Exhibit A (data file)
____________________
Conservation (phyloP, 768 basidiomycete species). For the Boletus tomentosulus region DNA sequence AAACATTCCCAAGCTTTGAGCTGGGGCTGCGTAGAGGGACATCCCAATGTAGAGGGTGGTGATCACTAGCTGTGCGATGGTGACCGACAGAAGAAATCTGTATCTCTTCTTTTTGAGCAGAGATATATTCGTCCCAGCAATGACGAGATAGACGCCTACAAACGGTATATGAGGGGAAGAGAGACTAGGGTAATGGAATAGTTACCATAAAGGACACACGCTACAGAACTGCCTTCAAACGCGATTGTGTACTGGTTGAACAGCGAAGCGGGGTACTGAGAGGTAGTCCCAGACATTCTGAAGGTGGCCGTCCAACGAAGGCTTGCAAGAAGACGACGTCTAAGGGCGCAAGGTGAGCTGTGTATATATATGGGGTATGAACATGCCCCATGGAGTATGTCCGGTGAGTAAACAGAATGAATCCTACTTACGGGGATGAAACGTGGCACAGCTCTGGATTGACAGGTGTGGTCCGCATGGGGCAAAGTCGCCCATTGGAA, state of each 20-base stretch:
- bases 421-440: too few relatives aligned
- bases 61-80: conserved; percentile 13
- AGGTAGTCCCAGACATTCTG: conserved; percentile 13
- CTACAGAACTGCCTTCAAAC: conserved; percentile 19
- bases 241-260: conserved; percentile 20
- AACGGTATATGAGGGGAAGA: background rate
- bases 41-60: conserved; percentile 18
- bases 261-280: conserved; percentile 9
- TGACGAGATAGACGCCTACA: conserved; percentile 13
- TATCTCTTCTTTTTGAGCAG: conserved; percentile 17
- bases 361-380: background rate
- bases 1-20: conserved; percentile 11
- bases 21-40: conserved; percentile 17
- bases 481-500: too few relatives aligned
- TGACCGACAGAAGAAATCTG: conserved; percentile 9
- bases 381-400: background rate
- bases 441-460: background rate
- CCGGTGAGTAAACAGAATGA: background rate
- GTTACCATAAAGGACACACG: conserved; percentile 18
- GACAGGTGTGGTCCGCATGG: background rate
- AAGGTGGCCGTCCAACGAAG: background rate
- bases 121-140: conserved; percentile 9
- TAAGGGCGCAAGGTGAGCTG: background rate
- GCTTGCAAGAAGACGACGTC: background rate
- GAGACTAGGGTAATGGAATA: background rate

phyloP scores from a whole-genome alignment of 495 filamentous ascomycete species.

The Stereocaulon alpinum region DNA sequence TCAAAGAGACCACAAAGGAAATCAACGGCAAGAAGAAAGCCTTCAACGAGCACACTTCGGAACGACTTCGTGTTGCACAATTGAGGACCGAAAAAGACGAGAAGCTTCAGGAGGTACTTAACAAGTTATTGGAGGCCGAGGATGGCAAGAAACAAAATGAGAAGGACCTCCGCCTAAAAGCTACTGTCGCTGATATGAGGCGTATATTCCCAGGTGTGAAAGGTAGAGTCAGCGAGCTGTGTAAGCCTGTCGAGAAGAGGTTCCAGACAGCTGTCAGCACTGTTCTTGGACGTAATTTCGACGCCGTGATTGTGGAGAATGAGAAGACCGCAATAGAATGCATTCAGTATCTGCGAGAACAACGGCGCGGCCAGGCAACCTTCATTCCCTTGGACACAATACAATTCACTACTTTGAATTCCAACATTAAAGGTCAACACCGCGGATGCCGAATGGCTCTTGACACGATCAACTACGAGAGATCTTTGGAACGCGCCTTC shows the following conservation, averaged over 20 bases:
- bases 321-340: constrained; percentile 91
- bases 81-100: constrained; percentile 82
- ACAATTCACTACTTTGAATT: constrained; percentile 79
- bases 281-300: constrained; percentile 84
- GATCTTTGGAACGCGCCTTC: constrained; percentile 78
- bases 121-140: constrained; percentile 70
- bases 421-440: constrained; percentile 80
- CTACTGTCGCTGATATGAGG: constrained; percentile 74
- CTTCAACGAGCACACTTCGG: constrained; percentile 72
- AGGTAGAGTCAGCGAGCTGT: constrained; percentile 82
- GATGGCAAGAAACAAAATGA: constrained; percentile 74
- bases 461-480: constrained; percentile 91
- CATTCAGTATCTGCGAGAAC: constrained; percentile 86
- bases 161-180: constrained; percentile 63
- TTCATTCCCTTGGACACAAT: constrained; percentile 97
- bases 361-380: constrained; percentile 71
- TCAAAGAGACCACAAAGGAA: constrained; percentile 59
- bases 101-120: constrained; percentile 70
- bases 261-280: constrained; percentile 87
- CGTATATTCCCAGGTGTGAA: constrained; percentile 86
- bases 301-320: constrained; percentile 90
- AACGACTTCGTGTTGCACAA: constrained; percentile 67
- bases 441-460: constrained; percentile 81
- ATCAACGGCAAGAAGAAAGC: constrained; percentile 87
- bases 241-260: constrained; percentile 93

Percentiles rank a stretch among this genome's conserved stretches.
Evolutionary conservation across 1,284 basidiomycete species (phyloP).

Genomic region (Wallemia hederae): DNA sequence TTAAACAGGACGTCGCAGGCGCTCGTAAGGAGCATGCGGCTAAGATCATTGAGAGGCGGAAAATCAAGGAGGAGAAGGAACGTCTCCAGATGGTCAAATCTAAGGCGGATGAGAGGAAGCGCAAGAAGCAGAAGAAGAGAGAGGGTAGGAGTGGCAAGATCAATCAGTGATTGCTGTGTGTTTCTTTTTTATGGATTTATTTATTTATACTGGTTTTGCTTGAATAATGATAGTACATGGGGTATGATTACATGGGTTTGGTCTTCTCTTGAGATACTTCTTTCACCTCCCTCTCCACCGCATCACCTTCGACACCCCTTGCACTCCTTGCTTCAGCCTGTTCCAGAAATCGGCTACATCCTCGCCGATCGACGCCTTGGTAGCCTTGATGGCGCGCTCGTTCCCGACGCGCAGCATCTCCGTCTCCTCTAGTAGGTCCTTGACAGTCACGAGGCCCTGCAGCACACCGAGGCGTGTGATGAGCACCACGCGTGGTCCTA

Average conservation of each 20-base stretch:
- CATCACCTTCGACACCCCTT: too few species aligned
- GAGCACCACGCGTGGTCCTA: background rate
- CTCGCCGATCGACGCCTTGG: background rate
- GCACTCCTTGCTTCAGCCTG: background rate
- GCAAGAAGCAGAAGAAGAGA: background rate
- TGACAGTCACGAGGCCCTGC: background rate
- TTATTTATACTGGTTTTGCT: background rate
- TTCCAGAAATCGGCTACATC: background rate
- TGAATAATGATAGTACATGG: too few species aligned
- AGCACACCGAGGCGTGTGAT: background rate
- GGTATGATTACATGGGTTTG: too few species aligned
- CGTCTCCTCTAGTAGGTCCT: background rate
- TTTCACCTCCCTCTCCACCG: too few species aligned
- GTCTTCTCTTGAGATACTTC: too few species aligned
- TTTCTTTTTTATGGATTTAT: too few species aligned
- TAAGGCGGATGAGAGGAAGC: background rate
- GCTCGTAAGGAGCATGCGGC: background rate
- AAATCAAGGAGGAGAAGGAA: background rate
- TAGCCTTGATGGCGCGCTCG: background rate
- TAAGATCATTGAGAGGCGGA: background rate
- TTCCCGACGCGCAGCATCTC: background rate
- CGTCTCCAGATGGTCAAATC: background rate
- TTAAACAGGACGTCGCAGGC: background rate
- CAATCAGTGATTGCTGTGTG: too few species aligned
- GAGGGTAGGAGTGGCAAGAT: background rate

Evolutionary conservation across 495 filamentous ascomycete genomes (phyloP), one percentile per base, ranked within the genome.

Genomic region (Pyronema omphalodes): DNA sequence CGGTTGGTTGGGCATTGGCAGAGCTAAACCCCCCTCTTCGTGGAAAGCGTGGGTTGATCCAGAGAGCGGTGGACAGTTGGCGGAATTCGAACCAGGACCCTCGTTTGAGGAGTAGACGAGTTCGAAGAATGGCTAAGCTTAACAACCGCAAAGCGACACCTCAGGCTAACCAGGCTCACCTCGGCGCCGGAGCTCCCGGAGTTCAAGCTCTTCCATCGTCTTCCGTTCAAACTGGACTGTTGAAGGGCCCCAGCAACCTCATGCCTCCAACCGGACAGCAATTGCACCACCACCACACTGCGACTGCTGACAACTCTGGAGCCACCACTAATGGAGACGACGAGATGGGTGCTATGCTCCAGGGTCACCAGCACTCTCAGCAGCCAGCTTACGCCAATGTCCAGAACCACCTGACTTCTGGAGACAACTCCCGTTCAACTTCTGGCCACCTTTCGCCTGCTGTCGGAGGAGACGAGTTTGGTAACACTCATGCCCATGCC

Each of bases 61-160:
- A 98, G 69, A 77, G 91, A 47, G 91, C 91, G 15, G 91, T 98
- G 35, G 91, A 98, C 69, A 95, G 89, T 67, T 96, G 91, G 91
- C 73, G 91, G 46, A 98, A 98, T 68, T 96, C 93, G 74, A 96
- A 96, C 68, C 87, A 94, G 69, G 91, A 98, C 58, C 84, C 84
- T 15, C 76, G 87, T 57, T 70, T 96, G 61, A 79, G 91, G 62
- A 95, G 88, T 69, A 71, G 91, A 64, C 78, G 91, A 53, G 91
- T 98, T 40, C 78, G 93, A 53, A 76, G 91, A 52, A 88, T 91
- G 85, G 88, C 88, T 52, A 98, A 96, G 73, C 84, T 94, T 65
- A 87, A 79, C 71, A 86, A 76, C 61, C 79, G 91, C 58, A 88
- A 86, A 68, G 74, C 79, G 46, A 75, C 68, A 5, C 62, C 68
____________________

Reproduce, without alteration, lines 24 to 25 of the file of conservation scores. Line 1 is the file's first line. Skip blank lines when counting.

- TAAGGGCGCAAGGTGAGCTG: background rate
- GCTTGCAAGAAGACGACGTC: background rate